28 January 2005 – LAWFUEL – The Law News Network – Marcos Daniel Jiménez, United States Attorney for the Southern District of Florida; Jesus Torres, Special Agent in Charge, Immigration and Customs Enforcement; and Edgar Moreno, Special Agent in Charge, Department of State, Diplomatic Security Service, announced that defendant, Julieta Quiroz, a former employee of the United States Department of State, who worked at the United States Embassy in Mexico City, was sentenced on January 26, 2005, by United States District Court Judge Marcia G. Cooke to a term of one (1) year and one (1) day in prison, two (2) years’ supervised release, two hundred (200) hours of community service, and a special assessment of $300, for her involvement in a visa fraud conspiracy.
On October 14, 2004, Quiroz pleaded guilty to a three (3) count Indictment that charged her with conspiracy to defraud the United States, false making of visas, permits, and other entry documents, and bribery of public officials, in violation of Title 18, United States Code, Sections 371, 1546, and 201, respectively.
Quiroz was a consular associate with the United States Embassy in Mexico City. From July 2000 until July 2002, Quiroz, Olga Ramirez, and Juan Carlos Ramirez committed violations related to the issuance of visas at the United States Embassy in Mexico City. Approximately 180 visas were improperly issued by Quiroz to Colombian nationals, who were not authorized to receive visas to enter the United States and used those visas to enter the country.
Quiroz and her co-conspirators assisted the Colombian nationals in obtaining visas to enter the United States, by circumventing the United States Department of State’s ordinary process for evaluation of visa applications. The Colombian nationals would travel to the United States Embassy in Mexico City, or mail documents to that embassy, and apply for the non-immigrant visas. Quiroz then would issue the visas illegally. Quiroz and her co-conspirators collected thousands of dollars from the Colombian nationals in exchange for the fraudulent visas.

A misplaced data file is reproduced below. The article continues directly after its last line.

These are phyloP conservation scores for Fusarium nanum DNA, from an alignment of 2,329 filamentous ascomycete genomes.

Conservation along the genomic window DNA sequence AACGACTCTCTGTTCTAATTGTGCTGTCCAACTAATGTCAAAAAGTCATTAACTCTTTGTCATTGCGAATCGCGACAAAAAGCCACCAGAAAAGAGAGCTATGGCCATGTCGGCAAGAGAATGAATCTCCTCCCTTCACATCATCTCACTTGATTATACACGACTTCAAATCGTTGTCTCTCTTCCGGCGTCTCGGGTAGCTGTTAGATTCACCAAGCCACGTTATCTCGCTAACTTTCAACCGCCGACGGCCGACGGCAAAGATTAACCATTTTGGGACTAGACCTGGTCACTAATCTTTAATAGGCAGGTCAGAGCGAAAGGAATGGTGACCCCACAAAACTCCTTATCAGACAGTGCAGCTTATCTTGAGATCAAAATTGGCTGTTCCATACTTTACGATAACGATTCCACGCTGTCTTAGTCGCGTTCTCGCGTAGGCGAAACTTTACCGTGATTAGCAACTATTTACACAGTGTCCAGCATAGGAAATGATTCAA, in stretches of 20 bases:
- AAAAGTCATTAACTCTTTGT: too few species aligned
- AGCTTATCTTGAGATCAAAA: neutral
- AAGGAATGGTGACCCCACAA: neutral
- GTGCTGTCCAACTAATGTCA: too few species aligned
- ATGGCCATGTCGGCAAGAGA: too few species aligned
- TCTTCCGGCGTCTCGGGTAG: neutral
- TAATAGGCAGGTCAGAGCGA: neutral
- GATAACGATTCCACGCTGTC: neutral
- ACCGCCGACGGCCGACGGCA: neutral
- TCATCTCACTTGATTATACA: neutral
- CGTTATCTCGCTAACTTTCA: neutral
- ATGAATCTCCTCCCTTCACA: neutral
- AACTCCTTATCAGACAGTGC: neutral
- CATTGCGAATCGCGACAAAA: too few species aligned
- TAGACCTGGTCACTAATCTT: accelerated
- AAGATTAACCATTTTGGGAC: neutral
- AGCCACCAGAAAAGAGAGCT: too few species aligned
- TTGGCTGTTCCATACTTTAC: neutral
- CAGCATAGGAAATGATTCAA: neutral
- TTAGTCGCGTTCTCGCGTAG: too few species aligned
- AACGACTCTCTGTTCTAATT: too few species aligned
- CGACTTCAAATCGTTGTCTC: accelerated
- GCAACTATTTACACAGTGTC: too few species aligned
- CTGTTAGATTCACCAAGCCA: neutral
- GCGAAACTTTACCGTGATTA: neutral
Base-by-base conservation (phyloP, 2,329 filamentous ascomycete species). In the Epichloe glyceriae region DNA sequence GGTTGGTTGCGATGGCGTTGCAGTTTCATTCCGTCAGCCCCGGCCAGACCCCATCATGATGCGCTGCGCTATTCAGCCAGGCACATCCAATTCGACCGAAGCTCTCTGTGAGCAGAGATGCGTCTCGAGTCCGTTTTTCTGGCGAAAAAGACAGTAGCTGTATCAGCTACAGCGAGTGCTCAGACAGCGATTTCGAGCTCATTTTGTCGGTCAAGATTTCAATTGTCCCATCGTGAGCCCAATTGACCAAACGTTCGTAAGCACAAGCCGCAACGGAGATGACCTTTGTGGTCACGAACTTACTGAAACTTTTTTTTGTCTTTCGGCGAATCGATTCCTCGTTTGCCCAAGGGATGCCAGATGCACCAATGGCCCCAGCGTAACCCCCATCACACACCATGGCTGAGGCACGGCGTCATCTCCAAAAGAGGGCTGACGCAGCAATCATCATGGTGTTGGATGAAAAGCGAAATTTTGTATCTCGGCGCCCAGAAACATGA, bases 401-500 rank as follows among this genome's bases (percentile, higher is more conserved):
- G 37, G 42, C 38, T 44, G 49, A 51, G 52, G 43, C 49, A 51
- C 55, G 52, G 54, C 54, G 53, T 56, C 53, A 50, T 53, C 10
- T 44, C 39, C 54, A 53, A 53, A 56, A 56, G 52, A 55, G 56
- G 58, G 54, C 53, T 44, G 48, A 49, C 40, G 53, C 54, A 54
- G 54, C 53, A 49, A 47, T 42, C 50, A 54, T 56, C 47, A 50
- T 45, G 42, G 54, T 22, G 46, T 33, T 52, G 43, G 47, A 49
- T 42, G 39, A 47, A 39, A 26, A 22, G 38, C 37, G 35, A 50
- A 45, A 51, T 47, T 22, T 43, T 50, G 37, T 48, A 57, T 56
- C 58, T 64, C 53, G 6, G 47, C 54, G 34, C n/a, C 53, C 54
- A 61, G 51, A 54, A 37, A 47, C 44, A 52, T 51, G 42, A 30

Olga Ramirez pleaded guilty to an Information, charging her with visa fraud, in violation of Title 18, United States Code, Section 1546. Her sentencing hearing is scheduled for March 21, 2005, before United States District Court Judge Kenneth A. Marra. Juan Carlos Ramirez is currently a fugitive.
Mr. Jiménez said, “We will continue to work with our law enforcement partners to combat fraudulent activity such as this that threatens our borders and national security.”
“While such illegal actions by State Department employees are infrequent occurrences, we are committed to investigating and punishing any Department of State employees who uses his or her position to break the law,” said Ambassador Frank Taylor, Assistant Secretary for the Bureau of Diplomatic Security. “With the assistance of the Bureau of Consular Affairs and Immigration and Customs Enforcement, we have been successful in bringing to justice individuals who engaged in a visa fraud scheme that weakens the integrity of our visa system and endangers our security.”
“The 9/11 Commission pointed out that vulnerabilities to the immigration system need to be shut down,” said Mr. Torres. “Reasons like this are exactly why the Department of Homeland Security and ICE were created. This person’s actions were unconscionable, and we’re glad we were able to work with our State Department partners and the United States Attorney to close the vulnerability she was exploiting.”
Mr. Jiménez commended the investigative efforts of the Immigration and Customs Enforcement and the Department of State, Diplomatic Security Service. This case is being prosecuted by Assistant United States Attorney Larry Bardfeld.
A copy of this press release may be found on the website of the United States Attorney’s Office for the Southern District of Florida at www.usdoj.gov/usao/fls . <.> Related court documents and information may be found on the website of the District Court for the Southern District of Florida at www.flsd.uscourts.gov <> or on <> . <.>